Background: Article IV Consultation
Usually every year, the International Monetary Fund (IMF) holds bilateral discussions with its member countries with the central motive to review the overall economic developments in the country under Article IV of the IMF’s Articles of Agreement. These discussions focus on issues relating to exchange rate, monetary, fiscal and regulatory policies to maintain economic stability and overall macro-critical structural reforms needed in the country.[i] Upon the completion of the discussions and evaluation, the IMF staff present a report to the executive board for assessment, which is then issued to the specific country’s authorities. This overall process is known as the Article IV Consultation.
In this background, the IMF conducted its 2020 Article IV Consultation with Nepal during January 5-17, 2020. The IMF team, led by Ms. Laura Jaramilo, met with the Finance Minister Dr. Yuba Raj Khatiwada, Governor of Nepal Rastra Bank Dr. Chiranjibi Nepal and other government officials as well as representatives from private as well as development sectors.
The major takeaways from the consultation[ii] are presented below:
- Economic expansion, greater than the previous years: The economy of Nepal has been expanding at a rate, which is above the long-term average in the previous years, coupled with greater political stability, improved electricity supply as well as reconstruction activities after the most disastrous earthquake in 2015.
- Continued growth expectations: With a positive and optimistic economic growth, but signs of moderation at hand, the IMF team projects economic growth to hover around 6 percent in the FY 2019/20. The reasons are attributed to a slower growth rate in India, sluggish remittance inflows, lack of agricultural production. Likewise, due to food inflation, the overall inflation is expected to be at 6 percent. Given this, gradually, the current account deficit has been narrowing, gross official reserves have been stabilizing and credit growth has been slowing.
- Need for additional policies to support inclusive growth: In order to safeguard macroeconomic and financial stability in the country, there is a dire need for additional policies that are in alignment with inclusive growth strategies. For this, the transition to federalism has to be effectively driven. Greater emphasis also has to be placed on prudent fiscal policies and fiscal sustainability.
- Limiting the systemic risk in the financial sector: The central bank, Nepal Rastra Bank (NRB), has taken a series of macro-prudential measures to prevent and limit the financial sector risks. Due to this, credit growth has reached a level that complements and supports economic growth while also protecting financial stability. Further actions to strengthen bank supervision and regulation have been taken through the introduction of a supervisory information system and implementation of selected elements of the Basel III capital framework.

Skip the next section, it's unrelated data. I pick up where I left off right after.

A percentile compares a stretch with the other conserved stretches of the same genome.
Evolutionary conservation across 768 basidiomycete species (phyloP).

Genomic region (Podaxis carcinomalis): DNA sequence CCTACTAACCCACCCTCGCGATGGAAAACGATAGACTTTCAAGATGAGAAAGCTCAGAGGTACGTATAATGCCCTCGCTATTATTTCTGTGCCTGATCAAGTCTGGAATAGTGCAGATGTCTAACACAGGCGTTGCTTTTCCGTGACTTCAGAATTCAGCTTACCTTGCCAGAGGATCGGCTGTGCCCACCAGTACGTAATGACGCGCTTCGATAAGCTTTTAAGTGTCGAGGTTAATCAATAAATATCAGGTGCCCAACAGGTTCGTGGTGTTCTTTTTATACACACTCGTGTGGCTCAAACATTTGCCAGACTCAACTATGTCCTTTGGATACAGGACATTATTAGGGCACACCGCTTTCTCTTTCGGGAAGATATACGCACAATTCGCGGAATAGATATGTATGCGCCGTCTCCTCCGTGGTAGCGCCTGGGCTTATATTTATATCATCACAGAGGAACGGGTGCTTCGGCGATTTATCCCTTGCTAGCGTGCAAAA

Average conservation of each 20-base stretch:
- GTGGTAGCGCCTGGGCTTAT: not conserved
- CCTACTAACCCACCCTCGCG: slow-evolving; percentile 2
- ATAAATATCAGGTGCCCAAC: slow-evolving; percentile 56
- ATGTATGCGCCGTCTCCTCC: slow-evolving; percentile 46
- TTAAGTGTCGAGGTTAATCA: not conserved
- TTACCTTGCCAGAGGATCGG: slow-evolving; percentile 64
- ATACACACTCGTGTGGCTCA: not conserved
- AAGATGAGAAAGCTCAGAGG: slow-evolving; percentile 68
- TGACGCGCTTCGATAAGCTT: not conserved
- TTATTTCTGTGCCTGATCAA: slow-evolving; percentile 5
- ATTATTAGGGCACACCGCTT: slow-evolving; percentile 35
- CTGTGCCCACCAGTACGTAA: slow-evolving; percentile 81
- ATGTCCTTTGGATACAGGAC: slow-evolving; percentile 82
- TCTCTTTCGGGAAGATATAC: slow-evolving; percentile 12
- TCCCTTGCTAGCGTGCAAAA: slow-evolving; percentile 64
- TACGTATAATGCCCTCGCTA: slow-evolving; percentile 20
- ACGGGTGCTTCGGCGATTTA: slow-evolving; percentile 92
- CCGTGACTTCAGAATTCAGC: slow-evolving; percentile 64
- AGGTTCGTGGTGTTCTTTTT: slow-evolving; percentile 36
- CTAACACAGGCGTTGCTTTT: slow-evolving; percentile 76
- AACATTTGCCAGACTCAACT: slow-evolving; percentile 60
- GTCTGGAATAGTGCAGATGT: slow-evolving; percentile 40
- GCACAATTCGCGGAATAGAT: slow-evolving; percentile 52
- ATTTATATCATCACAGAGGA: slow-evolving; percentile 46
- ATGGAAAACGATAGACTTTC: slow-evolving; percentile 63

Besides, the policy brought by NRB which requires banks to increase their capital ratio by July 2020 is appropriate. However, monitoring the asset quality of the banks needs to be continued, and monitoring of concentration risk has to be improved.
- Strengthening the implementation of monetary policy: A reform that holds one of the highest priorities for NRB is to strengthen the implementation of monetary policy by placing a well-functioning interest rate framework. The framework should drive the reduction of volatility in short-term interest rates, and in turn, allow NRB to improve financial market development.
- Creating an enabling environment for foreign direct investment: The development objectives laid out by the concerned authorities can be fulfilled through foreign direct investment as it supports economic activity and creates jobs in the market. The efforts put in recent years have resulted in a favourable investment climate. To further boost this, an enabling environment has to be created so that the acts in place can be properly implemented through increased capacity, adequate staffing, better skills matching, alignment of incentives and strategies across and within Ministries so that high-quality projects move forward.
Due to the onset of the global economic crisis in the previous years, the surveillance of the economies of countries conducted by the IMF has taken great importance.
In light of this, given the current situation of the country where the news that floods our lives on a daily basis is always often pessimistic, vigilant monitoring of the economic state of the country holds paramount importance. With the Article IV consultations targeted for Nepal, it is assuring to know that a transparent monitoring process is going on and that it accompanies analysis as well as the views of the Board which is necessary for us to internalize and implement. This gives room for our country to oversee the issues, growth prospects and address them timely to prevent economic turmoil and the potential for global spillovers.
[i] “IMF Surveillance”, International Monetary Fund, 8 March 2018. Retrieved from- https://www.imf.org/en/About/Factsheets/IMF-Surveillance
[ii] “IMF staff completes 2020 Article IV Mission to Nepal”, Pemba Sherpa, International Monetary Fund, 17 January 2020. Retrieved from- https://www.imf.org/en/News/Articles/2020/01/17/pr2011-nepal-imf-staff-completes-2020-article-iv-mission
Thumbnail picture source: https://egyptindependent.com/egyptian-american-economist-nominated-to-be-imfs-next-managing-director/